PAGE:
Oregon House Minority Leader Christine Drazan joined colleagues in the state senate in boycotting the Legislature because of a controversial bill aimed at reducing greenhouse gas emissions.
Drazan represents House District 39, an area that includes Estacada, Eagle Creek, Barlow, Barton, Beavercreek, Boring, Canby, Carus, Charbonneau, portions of Damascus and Happy Valley, Mulino, Redland and rural Oregon City areas. She said Senate Bill 1530, also known as Cap and Trade, will place increased costs for fuel and natural gas on Oregonians.
"It's a cost-benefit analysis. Is it worth what we gain?" Drazan asked during a phone interview with the Estacada News on Wednesday, Feb. 26, from an undisclosed location out of state.
"It raises costs people have to pay. . .The benefit has to be huge. The program isn't set up to provide the benefits."
Through the Cap and Trade bill, companies would be required to purchase carbon credits from the state, which would allow them to release emissions. Since businesses would be paying for credits, they would then need to decide if they passon that expense to consumers.
Drazan noted that Oregon has already taken steps to become more environmentally friendly.
"We have a clean fuel standard, and we've been reducing our carbon emissions for years through that," she said.
She left the state on Tuesday, Feb. 25.
"From the first day of this short session it has been clear that Governor Brown and the majority party have not had an interest in respecting the legislative process and have repeatedly refused to compromise. Each and every amendment we offered on Cap and Trade in committee has been rejected," she said in a statement.
Drazan added that she had previously hoped that compromise between the two parties could be reached.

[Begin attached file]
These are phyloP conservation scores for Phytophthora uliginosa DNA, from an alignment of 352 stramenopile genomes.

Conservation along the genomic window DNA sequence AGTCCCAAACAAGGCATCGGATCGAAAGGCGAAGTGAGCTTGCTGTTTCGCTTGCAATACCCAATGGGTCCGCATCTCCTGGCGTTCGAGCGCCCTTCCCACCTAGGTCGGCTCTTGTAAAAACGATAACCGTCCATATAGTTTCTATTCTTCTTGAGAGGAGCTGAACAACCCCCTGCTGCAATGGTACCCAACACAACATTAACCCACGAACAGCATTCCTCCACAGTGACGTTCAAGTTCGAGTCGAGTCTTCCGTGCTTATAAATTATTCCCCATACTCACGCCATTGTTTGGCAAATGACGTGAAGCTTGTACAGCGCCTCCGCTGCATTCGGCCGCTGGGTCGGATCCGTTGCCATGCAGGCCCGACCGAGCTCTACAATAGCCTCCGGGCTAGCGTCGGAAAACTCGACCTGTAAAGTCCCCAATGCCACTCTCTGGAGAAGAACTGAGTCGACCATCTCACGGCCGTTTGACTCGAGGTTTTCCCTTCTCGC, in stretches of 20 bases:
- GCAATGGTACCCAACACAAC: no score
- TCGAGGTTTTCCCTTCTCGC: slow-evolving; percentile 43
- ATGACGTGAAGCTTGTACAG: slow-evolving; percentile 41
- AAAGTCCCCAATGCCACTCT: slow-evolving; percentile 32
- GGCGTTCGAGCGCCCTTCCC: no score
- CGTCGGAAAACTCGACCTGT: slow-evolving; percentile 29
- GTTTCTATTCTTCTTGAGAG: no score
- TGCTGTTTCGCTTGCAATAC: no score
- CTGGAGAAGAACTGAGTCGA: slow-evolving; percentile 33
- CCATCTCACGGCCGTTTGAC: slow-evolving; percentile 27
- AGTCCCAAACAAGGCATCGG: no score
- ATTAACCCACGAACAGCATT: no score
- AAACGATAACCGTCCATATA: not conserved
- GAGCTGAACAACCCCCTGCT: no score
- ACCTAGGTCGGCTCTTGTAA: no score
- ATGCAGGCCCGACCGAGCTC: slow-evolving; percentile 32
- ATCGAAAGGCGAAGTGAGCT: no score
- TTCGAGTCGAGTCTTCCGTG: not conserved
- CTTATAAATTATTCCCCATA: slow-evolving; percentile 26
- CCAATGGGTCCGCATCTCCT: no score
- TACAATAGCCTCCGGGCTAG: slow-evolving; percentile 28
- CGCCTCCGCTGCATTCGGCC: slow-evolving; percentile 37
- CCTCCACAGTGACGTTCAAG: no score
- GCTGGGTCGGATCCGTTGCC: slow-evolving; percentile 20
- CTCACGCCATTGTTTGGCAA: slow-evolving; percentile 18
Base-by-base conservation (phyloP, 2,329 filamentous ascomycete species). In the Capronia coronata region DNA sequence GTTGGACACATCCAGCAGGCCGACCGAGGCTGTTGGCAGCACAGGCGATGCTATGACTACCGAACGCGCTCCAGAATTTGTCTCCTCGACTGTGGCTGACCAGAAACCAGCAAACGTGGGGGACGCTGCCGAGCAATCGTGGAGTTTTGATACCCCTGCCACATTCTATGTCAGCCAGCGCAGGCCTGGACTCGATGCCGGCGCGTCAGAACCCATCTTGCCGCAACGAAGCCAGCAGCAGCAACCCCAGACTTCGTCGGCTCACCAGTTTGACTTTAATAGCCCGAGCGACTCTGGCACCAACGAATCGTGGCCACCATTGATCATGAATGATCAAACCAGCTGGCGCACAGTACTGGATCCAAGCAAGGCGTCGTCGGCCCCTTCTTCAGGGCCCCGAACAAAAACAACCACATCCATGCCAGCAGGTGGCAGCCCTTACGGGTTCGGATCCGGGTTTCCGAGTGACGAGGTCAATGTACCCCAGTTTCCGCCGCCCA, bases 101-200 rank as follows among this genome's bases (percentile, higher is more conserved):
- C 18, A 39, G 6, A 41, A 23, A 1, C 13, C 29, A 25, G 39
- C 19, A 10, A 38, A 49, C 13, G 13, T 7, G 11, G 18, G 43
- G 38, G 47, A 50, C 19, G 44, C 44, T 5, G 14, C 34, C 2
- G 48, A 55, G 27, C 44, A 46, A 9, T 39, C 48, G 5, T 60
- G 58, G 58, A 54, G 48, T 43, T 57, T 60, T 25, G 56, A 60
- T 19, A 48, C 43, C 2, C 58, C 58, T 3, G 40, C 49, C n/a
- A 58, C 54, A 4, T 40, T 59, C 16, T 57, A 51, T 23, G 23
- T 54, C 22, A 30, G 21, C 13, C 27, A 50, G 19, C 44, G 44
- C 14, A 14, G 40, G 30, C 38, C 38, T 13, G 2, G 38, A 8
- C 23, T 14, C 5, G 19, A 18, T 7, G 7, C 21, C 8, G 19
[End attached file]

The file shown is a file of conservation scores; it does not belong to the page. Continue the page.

"Unfortunately, our attempts to achieve a bipartisan consensus that would take into account the views of all Oregonians were denied," she said. "Oregon House Republicans are taking a stand, with working families, in opposing Cap and Trade and this rigged process. We will continue to keep all lines of communication open. I call on Governor Brown and the majority party to refer Cap and Trade to the people."
In a statement, Speaker of the House Tina Kotek said she had "routinely reached out to Republicans in a genuine effort to hear their ideas and compromise where we can."
"My door is always open. For now, they have chosen to walk off the job. We may disagree on policy, but one thing is for sure - we can't reach consensus if the Republicans don't show up for work," Kotek said.
Lawmakers are facing a March 8 deadline to close the 2020 session.
The shutdown was triggered by a vote in the legislative budget committee, which sent SB 1530 to the full Senate. The committee rejected the Republican plan to refer the matter to voters.
"We can't pass this through in the dark of the night at the short session. (The walkout) creates a level of sunshine on this," Drazan said. "I don't take this lightly. When teachers strike, they do it because it's the last thing there is to do. We're doing this because this is the last thing there is to do."
Sen. Michael Dembrow, a Portland Democrat and main sponsor of the greenhouse gas reduction bill, called the walkout "unconscionable."
"This is more than about the bill," he told the Pamplin Media Group. "This is about the state of politics and I think a certain amount of contempt for the system that's out there."
Drazan noted it was difficult to predict how long the walkout would last, but hopes "it's only as long as it has to be."
"I'm in regular contact with my Democrat colleagues. We're all still talking," she said.
Reporters Claire Withycombe, Jake Thomas and Sam Stites contributed to this article.
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